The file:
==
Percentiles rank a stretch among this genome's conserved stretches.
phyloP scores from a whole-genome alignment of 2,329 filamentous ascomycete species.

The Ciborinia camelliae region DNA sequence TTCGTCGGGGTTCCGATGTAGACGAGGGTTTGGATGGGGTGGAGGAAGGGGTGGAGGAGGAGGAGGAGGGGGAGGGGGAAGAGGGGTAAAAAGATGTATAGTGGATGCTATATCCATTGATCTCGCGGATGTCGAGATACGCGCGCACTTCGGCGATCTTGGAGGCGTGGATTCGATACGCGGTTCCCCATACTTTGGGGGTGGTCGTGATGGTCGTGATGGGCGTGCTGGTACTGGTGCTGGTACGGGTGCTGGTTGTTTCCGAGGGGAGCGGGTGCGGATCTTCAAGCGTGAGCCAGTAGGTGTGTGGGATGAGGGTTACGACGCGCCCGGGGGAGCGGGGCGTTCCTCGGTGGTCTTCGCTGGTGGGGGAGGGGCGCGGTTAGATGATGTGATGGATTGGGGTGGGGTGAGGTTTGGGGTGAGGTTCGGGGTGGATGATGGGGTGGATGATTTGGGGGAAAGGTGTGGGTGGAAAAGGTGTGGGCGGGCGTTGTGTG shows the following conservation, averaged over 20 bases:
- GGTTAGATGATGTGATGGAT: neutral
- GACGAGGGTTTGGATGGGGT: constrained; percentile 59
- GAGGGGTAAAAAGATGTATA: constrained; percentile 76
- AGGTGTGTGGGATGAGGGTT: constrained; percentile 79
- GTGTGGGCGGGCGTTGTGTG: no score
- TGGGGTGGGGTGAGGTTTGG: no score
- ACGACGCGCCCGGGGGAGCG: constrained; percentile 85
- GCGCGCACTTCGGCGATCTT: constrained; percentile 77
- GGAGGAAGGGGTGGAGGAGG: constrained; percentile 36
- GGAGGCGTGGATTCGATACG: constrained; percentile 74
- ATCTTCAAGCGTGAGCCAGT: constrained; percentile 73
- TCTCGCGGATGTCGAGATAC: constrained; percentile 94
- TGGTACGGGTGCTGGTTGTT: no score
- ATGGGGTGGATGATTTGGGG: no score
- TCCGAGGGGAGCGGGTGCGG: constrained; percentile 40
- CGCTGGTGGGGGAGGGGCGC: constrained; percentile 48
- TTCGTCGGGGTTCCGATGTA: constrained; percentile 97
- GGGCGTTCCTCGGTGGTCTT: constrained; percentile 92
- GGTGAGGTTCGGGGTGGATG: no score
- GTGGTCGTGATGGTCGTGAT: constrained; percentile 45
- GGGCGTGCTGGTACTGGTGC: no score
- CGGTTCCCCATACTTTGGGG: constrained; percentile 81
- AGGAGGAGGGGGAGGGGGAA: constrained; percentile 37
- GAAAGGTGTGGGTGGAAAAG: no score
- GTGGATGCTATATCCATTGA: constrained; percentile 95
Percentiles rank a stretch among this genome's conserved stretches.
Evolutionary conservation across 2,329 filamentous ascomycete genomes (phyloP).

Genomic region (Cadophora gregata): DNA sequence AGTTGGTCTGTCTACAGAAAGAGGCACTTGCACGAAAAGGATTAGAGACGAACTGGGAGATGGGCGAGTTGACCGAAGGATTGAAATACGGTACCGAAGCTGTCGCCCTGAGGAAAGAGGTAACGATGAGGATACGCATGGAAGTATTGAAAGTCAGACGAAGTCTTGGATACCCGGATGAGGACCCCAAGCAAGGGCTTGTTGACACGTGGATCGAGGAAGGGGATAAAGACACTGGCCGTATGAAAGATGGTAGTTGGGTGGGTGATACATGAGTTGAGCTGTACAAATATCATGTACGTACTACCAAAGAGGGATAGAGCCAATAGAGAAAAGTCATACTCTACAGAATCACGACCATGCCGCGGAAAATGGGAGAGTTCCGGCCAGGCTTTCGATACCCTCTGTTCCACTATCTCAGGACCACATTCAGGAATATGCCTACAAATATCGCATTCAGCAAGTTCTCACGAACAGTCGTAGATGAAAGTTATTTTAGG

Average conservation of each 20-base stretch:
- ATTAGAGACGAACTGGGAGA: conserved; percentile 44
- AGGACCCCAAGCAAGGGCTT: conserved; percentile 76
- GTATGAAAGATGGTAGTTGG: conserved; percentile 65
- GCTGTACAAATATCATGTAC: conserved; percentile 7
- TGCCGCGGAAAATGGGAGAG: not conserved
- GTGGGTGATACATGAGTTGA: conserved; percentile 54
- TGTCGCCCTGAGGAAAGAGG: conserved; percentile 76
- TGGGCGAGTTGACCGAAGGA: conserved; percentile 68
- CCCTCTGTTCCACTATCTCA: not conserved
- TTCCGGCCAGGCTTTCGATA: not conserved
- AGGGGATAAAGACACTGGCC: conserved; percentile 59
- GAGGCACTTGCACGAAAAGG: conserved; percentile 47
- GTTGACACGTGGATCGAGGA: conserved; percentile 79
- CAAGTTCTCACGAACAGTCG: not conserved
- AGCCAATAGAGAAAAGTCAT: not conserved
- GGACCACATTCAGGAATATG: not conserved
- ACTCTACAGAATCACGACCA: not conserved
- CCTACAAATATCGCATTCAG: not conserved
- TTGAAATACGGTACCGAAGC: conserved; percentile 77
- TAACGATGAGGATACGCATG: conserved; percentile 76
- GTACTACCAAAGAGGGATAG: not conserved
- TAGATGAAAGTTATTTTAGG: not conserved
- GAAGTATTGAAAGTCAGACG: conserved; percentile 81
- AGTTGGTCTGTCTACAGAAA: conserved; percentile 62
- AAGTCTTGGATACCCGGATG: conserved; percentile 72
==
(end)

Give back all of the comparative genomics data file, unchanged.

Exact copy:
Percentiles rank a stretch among this genome's conserved stretches.
phyloP scores from a whole-genome alignment of 2,329 filamentous ascomycete species.

The Ciborinia camelliae region DNA sequence TTCGTCGGGGTTCCGATGTAGACGAGGGTTTGGATGGGGTGGAGGAAGGGGTGGAGGAGGAGGAGGAGGGGGAGGGGGAAGAGGGGTAAAAAGATGTATAGTGGATGCTATATCCATTGATCTCGCGGATGTCGAGATACGCGCGCACTTCGGCGATCTTGGAGGCGTGGATTCGATACGCGGTTCCCCATACTTTGGGGGTGGTCGTGATGGTCGTGATGGGCGTGCTGGTACTGGTGCTGGTACGGGTGCTGGTTGTTTCCGAGGGGAGCGGGTGCGGATCTTCAAGCGTGAGCCAGTAGGTGTGTGGGATGAGGGTTACGACGCGCCCGGGGGAGCGGGGCGTTCCTCGGTGGTCTTCGCTGGTGGGGGAGGGGCGCGGTTAGATGATGTGATGGATTGGGGTGGGGTGAGGTTTGGGGTGAGGTTCGGGGTGGATGATGGGGTGGATGATTTGGGGGAAAGGTGTGGGTGGAAAAGGTGTGGGCGGGCGTTGTGTG shows the following conservation, averaged over 20 bases:
- GGTTAGATGATGTGATGGAT: neutral
- GACGAGGGTTTGGATGGGGT: constrained; percentile 59
- GAGGGGTAAAAAGATGTATA: constrained; percentile 76
- AGGTGTGTGGGATGAGGGTT: constrained; percentile 79
- GTGTGGGCGGGCGTTGTGTG: no score
- TGGGGTGGGGTGAGGTTTGG: no score
- ACGACGCGCCCGGGGGAGCG: constrained; percentile 85
- GCGCGCACTTCGGCGATCTT: constrained; percentile 77
- GGAGGAAGGGGTGGAGGAGG: constrained; percentile 36
- GGAGGCGTGGATTCGATACG: constrained; percentile 74
- ATCTTCAAGCGTGAGCCAGT: constrained; percentile 73
- TCTCGCGGATGTCGAGATAC: constrained; percentile 94
- TGGTACGGGTGCTGGTTGTT: no score
- ATGGGGTGGATGATTTGGGG: no score
- TCCGAGGGGAGCGGGTGCGG: constrained; percentile 40
- CGCTGGTGGGGGAGGGGCGC: constrained; percentile 48
- TTCGTCGGGGTTCCGATGTA: constrained; percentile 97
- GGGCGTTCCTCGGTGGTCTT: constrained; percentile 92
- GGTGAGGTTCGGGGTGGATG: no score
- GTGGTCGTGATGGTCGTGAT: constrained; percentile 45
- GGGCGTGCTGGTACTGGTGC: no score
- CGGTTCCCCATACTTTGGGG: constrained; percentile 81
- AGGAGGAGGGGGAGGGGGAA: constrained; percentile 37
- GAAAGGTGTGGGTGGAAAAG: no score
- GTGGATGCTATATCCATTGA: constrained; percentile 95
Percentiles rank a stretch among this genome's conserved stretches.
Evolutionary conservation across 2,329 filamentous ascomycete genomes (phyloP).

Genomic region (Cadophora gregata): DNA sequence AGTTGGTCTGTCTACAGAAAGAGGCACTTGCACGAAAAGGATTAGAGACGAACTGGGAGATGGGCGAGTTGACCGAAGGATTGAAATACGGTACCGAAGCTGTCGCCCTGAGGAAAGAGGTAACGATGAGGATACGCATGGAAGTATTGAAAGTCAGACGAAGTCTTGGATACCCGGATGAGGACCCCAAGCAAGGGCTTGTTGACACGTGGATCGAGGAAGGGGATAAAGACACTGGCCGTATGAAAGATGGTAGTTGGGTGGGTGATACATGAGTTGAGCTGTACAAATATCATGTACGTACTACCAAAGAGGGATAGAGCCAATAGAGAAAAGTCATACTCTACAGAATCACGACCATGCCGCGGAAAATGGGAGAGTTCCGGCCAGGCTTTCGATACCCTCTGTTCCACTATCTCAGGACCACATTCAGGAATATGCCTACAAATATCGCATTCAGCAAGTTCTCACGAACAGTCGTAGATGAAAGTTATTTTAGG

Average conservation of each 20-base stretch:
- ATTAGAGACGAACTGGGAGA: conserved; percentile 44
- AGGACCCCAAGCAAGGGCTT: conserved; percentile 76
- GTATGAAAGATGGTAGTTGG: conserved; percentile 65
- GCTGTACAAATATCATGTAC: conserved; percentile 7
- TGCCGCGGAAAATGGGAGAG: not conserved
- GTGGGTGATACATGAGTTGA: conserved; percentile 54
- TGTCGCCCTGAGGAAAGAGG: conserved; percentile 76
- TGGGCGAGTTGACCGAAGGA: conserved; percentile 68
- CCCTCTGTTCCACTATCTCA: not conserved
- TTCCGGCCAGGCTTTCGATA: not conserved
- AGGGGATAAAGACACTGGCC: conserved; percentile 59
- GAGGCACTTGCACGAAAAGG: conserved; percentile 47
- GTTGACACGTGGATCGAGGA: conserved; percentile 79
- CAAGTTCTCACGAACAGTCG: not conserved
- AGCCAATAGAGAAAAGTCAT: not conserved
- GGACCACATTCAGGAATATG: not conserved
- ACTCTACAGAATCACGACCA: not conserved
- CCTACAAATATCGCATTCAG: not conserved
- TTGAAATACGGTACCGAAGC: conserved; percentile 77
- TAACGATGAGGATACGCATG: conserved; percentile 76
- GTACTACCAAAGAGGGATAG: not conserved
- TAGATGAAAGTTATTTTAGG: not conserved
- GAAGTATTGAAAGTCAGACG: conserved; percentile 81
- AGTTGGTCTGTCTACAGAAA: conserved; percentile 62
- AAGTCTTGGATACCCGGATG: conserved; percentile 72